DNA shows poorly understood empire was multiethnic with strong female leadership

Most of what is known about the Xiongnu people comes from their enemies.

“If you do an online image search, most of what you find are brutal battle scenes,” said Christina Warinner, associate professor of anthropology and an expert in biomolecular archaeology. “It’s all very masculine, very violent.”

In research published earlier this month in Science Advances, Warinner worked with a team of archaeologists and geneticists to paint a fuller picture of the world’s first nomadic empire. What they found was a multiethnic society, reflecting nearly all the diversity that existed in Eurasia 2,000 years ago. The researchers also confirmed contemporaneous reports regarding the high status and political power of Xiongnu women.

“We set out to integrate genetics and archaeology in a new way,” noted Warinner, who is also the Sally Starling Seaver Associate Professor at Harvard Radcliffe Institute. “One of the most exciting things about the study is offering a fresh perspective on this much-maligned population.”

The Xiongnu, contemporaries of the peoples of ancient Egypt and Rome, dominated the Mongolian steppe from about 200 B.C. to 100 A.D. These horseback nomads proved innovative in warfare, but historians know little about the inner workings of their culture because the Xiongnu never developed a formal writing system. “Most of what we know comes from the Han Dynasty of Imperial China,” Warinner said. “They were major rivals of the Xiongnu, and they wrote about their wars and skirmishes along the border.”

In fact, the Great Wall was built as a barrier to mounted Xiongnu warriors.

Also detailed in historic documents are the Xiongnu’s powerful women. “That was another reason Imperial China didn’t like them,” Warinner quipped.

Physical evidence of these claims has been hard to come by. “In most places in the world, the archaeological record abounds in residential domestic debris,” Warinner said. “The problem with mobile societies is they don’t stay anywhere long enough to build up that kind of archaeological record.”

What the Xiongnu did leave behind are vast mortuary complexes, elaborately built from stone and visible from miles away — they even show up on satellite imagery. It’s been well over 10 years since archaeologists Jamsranjav Bayarsaikhan and Bryan K. Miller excavated two such burial sites, located at the western edge of the Xiongnu empire (in Mongolia’s present-day Khovd Province, not far from the border with China). Artifacts recovered there include fine silk, glass beads, and lacquered vessels. “The Xiongnu valued far-flung trade goods,” Warinner said. “They were an early globalizing society.”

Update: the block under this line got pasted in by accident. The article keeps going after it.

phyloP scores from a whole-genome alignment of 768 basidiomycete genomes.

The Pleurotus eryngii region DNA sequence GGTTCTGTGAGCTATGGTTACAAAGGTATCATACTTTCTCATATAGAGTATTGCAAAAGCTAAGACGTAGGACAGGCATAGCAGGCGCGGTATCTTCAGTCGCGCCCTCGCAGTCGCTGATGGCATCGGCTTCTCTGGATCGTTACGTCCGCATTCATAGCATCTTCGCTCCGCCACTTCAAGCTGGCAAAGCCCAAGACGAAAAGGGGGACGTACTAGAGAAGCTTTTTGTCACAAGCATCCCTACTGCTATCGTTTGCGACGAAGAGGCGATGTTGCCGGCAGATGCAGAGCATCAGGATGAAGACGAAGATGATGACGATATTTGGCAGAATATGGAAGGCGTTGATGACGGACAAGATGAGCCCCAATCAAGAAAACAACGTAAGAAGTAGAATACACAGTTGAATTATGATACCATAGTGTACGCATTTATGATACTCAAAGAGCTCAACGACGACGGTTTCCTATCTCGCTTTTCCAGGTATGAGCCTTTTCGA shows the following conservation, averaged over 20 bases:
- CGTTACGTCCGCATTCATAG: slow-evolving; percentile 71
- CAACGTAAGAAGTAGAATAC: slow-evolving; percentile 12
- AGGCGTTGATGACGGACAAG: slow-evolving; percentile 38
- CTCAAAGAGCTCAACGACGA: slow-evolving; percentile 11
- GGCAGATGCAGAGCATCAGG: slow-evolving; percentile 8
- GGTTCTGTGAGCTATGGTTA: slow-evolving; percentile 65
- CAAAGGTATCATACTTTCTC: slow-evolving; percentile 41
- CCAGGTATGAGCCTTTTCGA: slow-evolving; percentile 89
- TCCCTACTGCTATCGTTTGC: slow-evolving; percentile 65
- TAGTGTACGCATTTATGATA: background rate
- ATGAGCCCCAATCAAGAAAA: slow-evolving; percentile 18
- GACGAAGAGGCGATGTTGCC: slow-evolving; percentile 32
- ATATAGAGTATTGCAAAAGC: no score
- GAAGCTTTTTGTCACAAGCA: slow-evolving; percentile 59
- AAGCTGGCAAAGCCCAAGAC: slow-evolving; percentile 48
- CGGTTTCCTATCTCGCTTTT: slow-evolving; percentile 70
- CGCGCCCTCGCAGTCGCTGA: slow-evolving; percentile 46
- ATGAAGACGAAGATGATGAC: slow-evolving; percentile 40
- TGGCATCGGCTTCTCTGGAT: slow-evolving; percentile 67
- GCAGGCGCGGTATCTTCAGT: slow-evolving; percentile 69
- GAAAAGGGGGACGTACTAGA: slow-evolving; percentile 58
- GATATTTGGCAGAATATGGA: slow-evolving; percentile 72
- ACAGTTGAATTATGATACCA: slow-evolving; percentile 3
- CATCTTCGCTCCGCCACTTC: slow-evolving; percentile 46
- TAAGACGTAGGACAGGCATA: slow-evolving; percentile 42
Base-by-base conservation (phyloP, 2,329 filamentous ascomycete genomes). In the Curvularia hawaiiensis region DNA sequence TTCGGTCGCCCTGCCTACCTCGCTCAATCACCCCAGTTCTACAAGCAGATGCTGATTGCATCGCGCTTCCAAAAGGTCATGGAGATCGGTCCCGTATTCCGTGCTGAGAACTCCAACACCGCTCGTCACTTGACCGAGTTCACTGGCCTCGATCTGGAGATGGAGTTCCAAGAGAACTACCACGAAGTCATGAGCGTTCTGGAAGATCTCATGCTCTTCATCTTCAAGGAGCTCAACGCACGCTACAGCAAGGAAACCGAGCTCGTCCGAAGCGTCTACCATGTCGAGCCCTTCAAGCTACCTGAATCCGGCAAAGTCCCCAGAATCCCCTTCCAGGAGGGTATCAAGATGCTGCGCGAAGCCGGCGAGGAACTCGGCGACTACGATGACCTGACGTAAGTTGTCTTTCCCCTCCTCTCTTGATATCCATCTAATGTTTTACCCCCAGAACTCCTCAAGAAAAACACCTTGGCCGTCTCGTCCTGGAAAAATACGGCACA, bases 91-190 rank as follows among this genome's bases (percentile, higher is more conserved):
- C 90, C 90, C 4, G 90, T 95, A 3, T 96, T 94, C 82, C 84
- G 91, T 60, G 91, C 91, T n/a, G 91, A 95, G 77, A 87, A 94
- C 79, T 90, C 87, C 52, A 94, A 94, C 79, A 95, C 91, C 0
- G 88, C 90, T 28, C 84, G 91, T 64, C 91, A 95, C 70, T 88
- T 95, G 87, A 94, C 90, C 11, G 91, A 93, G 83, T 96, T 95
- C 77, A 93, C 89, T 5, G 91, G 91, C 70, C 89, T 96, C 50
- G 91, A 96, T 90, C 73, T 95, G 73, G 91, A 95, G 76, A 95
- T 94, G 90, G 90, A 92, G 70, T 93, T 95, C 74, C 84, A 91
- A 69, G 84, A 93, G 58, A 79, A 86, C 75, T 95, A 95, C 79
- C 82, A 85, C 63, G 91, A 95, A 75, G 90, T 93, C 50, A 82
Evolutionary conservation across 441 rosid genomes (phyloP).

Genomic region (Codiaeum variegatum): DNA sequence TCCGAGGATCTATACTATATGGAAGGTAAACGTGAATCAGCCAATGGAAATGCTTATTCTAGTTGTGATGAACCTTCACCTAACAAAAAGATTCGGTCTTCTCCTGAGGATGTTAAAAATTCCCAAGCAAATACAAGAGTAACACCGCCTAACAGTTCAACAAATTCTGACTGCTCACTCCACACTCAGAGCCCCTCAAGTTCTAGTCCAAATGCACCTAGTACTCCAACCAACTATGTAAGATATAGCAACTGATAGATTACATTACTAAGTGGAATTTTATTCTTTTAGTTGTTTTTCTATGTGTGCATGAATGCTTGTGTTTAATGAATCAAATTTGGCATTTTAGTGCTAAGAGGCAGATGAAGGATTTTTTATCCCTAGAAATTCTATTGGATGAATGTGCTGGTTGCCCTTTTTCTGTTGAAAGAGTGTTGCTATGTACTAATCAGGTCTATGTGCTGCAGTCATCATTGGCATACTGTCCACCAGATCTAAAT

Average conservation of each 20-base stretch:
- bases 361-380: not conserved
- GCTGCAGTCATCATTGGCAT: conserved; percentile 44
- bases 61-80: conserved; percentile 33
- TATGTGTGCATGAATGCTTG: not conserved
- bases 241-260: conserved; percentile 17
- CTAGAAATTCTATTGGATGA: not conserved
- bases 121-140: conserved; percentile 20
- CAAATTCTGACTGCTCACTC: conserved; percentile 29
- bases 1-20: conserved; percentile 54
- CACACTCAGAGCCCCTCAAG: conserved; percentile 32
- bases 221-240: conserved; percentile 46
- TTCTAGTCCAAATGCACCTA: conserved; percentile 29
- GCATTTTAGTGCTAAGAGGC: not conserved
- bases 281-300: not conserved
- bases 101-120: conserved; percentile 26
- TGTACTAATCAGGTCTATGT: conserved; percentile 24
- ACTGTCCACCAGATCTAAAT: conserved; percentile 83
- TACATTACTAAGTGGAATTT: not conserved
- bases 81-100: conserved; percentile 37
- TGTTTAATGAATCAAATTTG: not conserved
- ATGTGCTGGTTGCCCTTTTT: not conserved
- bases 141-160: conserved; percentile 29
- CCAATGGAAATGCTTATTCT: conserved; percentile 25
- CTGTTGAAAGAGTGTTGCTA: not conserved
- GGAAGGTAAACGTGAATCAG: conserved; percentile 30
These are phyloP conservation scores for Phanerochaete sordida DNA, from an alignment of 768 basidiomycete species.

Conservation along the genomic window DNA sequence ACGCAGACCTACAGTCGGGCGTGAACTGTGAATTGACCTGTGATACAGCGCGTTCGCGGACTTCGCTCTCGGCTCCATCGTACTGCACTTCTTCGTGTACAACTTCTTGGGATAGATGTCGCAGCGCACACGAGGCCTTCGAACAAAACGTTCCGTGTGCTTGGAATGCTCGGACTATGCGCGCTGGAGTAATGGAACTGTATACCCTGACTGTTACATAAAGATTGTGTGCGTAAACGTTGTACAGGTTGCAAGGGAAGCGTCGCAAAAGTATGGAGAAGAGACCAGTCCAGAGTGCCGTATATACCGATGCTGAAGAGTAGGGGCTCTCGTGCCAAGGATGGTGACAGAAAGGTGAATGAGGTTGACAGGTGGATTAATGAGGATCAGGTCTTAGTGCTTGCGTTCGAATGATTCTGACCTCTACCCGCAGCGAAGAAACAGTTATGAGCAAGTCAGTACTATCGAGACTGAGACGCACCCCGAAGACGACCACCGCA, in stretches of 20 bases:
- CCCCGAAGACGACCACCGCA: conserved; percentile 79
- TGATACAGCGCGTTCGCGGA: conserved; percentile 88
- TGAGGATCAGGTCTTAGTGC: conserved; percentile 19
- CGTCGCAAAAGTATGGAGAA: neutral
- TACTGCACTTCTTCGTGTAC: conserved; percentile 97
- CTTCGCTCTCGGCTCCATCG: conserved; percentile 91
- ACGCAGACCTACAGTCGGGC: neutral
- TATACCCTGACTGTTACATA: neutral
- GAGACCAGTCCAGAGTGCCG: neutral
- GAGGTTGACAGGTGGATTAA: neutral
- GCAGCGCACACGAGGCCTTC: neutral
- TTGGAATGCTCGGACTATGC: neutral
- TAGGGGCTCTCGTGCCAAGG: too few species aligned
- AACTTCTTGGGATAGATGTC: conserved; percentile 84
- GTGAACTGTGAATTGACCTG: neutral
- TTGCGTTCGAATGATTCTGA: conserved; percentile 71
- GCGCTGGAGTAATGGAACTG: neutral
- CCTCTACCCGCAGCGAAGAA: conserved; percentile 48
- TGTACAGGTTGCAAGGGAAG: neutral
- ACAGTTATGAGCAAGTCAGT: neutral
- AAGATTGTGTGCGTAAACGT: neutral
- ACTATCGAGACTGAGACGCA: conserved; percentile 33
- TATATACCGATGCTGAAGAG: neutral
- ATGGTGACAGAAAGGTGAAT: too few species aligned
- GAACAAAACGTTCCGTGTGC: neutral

Miller subsequently worked with Warinner on an enormous study, published in 2020, that reconstructed the genetic history of Mongolia over a span of 6,000 years. That meant sequencing the DNA of human remains recovered from archaeological sites across the windswept country. “At the time, we only analyzed one or two individuals per site,” said Warinner. “From that, we could tell the Xiongnu were genetically diverse and multiethnic. But we weren’t able to say anything about their gender or social roles or about whether there was a relationship between their genetics and social status.”

Understanding the “internal dynamics” of Xiongnu communities would require a new line of inquiry. As Bayarsaikhan and Miller saw it, this could be accomplished via cross-disciplinary research at the burial sites. With the archaeological work complete, Warinner signed on to lead the genetic lab work while analysis was done by Juhyeon Lee, a Ph.D. candidate with the Department of Biological Sciences at Seoul National University and lead author on the new paper.

In the end, the scientists harvested genome-wide data for 19 individuals, with 17 yielding sufficient human DNA for analysis. “We found that the aristocratic elite tombs were occupied by women,” said Warinner, who went on to list some of the symbolic goods buried with them — a gilded iron belt buckle, horse tack, a wagon, an ornamental sun and moon. “I think what we’re seeing is that as armies of Xiongnu warriors were going out and expanding the empire, elite women were governing the borders,” she said.

As a group, these aristocratic women exhibited the lowest genetic diversity, Warinner added, suggesting that power was concentrated within particular lineages. As for the servants buried around them, they turned out to be a highly diverse group of males, incorporating populations from the empire’s farthest reaches and beyond.

A different pattern was observed with burials of lower-level elites. There, strategic marriages appear to have been used to cement ties to newly incorporated groups. Taken together, the patterns of genetic ancestry and kinship along frontier communities point to the different means by which the Xiongnu grew their multiethnic empire. “Some have proposed that the Xiongnu Empire was made up of a multitude of clans who themselves were fairly homogenous,” Warinner said. “We found that’s not true. They’re genetically diverse even within a single community.”

DNA evidence also complemented archaeological discovery in touching ways. Tween boys were buried with toy-like bows and arrows. A woman was buried with her perinatal infant, both apparently the casualties of childbirth. Around the mother’s neck was a faience bead depicting the Egyptian god Bes, protector of children.

Warinner and her co-authors were so moved by these “intimate snapshots” that they commissioned an artist to capture the project’s findings. The result is a colorful social scene filled with strong women, ethnic diversity, and finery from all over the continent. “For the first time,” Warinner said, “we get to see the Xiongnu as they presented themselves.”

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